Select Page

Law enforcement unions and leaders warned throughout 2020 that the stresses of a pandemic, increased crime, protests against police brutality, calls for defunding departments and the passage of landmark police reform legislation could cause an exodus from the profession.

The multiple stressors and anxieties for law enforcement in 2020 were layered like an onion, said Detective Michael Kim, second vice president of the Colorado Fraternal Order of Police. People who join law enforcement generally do so out of a desire to serve, he said, and the past year has left many officers disheartened or unsure of their futures.

“I think this is a year for most law enforcement officers for some hard conversations and some hard decisions,” Kim said. “There are lots of (law enforcement) households across the country where the conversation has been, ‘Do I stick with this? Do I leave this job?’”

But data from individual Colorado agencies, a survey of law enforcement leaders and statewide numbers show that the effects of the year’s stressors varied drastically by agency.

Statewide data collected by the Colorado Peace Officer Standards and Training Board does not show any significant change in the number of peace officers leaving their jobs in 2020 and instead shows a decline in attrition.

At least 1,756 Colorado peace officers left their departments in 2020, which is fewer than the 2,061 separations recorded in 2019 and the 2,050 recorded in 2018. The numbers include officers who may have left one department for another and officers who were fired. The data includes sworn police officers and sheriff’s deputies as well as some law enforcement employees who are not certified by POST.

More specific statewide law enforcement employment data isn’t available, but a survey released Monday of 69 Colorado police chiefs and sheriffs conducted by their professional associations also shows a variety of attrition rates. About half of the surveyed leaders who lost law enforcement employees in the last six months said attrition rates were higher than the year before. While the Broomfield police chief stated in the survey that attrition rates remained level in his department, El Paso County Sheriff Bill Elder said his attrition rate doubled.

“There are varying reasons, but numerous exit interviews suggest that public perception and risks of civil litigation are among the top concerns,” Elder said in the report. “In addition, recruiting numbers are the lowest in well over a decade. We anticipate full-time sworn shortages will continue through 2021.”

Data from the three largest police departments tell differing stories. Denver saw a decrease in the number of officers leaving, Colorado Springs saw a slight uptick and Aurora saw a 61% increase in separations from the year before.

Denver police Chief Paul Pazen laughed when asked if it’s been a stressful year for law enforcement.

“Even prior to the pandemic, there was the political divide and the rhetoric,” he said. “It wasn’t like we were a unified country and community in 2020 before we knew what the word pandemic meant. Then you add the pandemic, then you add the economic conditions, then you add the calls for social justice and the results of that.”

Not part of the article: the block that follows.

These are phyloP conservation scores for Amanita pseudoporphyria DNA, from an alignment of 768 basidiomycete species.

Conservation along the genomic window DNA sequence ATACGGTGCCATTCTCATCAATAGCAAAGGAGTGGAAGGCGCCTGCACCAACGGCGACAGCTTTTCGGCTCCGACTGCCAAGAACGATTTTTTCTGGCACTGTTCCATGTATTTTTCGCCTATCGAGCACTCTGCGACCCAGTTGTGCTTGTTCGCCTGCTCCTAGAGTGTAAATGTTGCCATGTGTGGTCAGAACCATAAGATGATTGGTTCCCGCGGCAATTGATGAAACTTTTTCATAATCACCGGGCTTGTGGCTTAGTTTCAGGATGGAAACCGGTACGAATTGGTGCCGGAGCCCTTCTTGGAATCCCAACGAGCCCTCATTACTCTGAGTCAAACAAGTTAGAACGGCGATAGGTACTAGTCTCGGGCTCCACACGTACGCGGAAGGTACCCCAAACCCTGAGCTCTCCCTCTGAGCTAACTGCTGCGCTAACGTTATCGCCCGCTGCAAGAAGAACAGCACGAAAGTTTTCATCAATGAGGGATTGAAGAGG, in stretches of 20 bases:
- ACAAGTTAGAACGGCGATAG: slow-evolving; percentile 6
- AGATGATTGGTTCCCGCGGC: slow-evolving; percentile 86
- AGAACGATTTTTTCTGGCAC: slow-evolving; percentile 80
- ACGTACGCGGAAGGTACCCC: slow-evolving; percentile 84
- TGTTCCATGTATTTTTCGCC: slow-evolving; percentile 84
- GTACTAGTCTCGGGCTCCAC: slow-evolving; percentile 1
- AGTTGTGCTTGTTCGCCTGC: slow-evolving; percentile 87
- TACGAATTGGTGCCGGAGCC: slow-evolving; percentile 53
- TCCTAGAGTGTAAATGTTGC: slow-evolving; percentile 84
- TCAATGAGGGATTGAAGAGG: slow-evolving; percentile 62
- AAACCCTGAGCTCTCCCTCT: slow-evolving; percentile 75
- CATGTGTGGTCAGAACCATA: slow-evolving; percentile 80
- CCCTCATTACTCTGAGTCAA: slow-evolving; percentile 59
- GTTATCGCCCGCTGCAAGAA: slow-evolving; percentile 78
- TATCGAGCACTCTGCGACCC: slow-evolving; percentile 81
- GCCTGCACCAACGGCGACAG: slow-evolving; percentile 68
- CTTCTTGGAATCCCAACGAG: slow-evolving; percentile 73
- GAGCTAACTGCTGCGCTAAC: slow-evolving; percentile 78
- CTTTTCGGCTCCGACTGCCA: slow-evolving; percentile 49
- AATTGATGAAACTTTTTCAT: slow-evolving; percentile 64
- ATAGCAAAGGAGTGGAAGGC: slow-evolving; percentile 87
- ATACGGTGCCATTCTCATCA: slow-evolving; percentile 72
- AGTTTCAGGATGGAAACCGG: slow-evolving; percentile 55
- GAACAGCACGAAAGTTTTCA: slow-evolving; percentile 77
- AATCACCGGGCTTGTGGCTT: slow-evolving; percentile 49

Data and graphic provided by the Colorado Peace Officer Standards and Training Board

Data provided by the Colorado Peace Officers Standards and Training board show the number of hires and separations from Colorado law enforcement agencies by month from 2018 through 2020.

A closer look at Aurora and Denver

A total of 69 officers and 18 recruits left or were fired from the Aurora police department in 2020 — a 61% increase from the 54 people who separated from the department in 2019, according to agency data. About 45% of the separations in 2020 were planned, like retirements, and the rest were unplanned, Dianna Giordano, director of Aurora’s human resources department, told a City Council committee on Feb. 25.

The city tracks separations in six broad categories: deaths, medical separations, disability retirements, firings, retirements and voluntary resignations. The biggest increases between 2020 and 2019 occurred in the retirements and firings categories. The number of voluntary resignations remained about level with the previous five years.

Since taking the Aurora police chief position on Jan. 1, 2020, Vanessa Wilson has fired eight officers — more firings than in the previous five years combined. Wilson said in an interview with The Denver Post that when she took the job she didn’t expect to have to fire such an unprecedented number of officers. But she said she stands by her decisions to fire the officers, despite the fact that some in her department do not like her holding the officers accountable. The officers she fired included a patrol cop who ignored a restrained woman’s cries for help after she fell face-down in the back seat of his cruiser and an officer who punched and used a Taser on a man lying on the ground.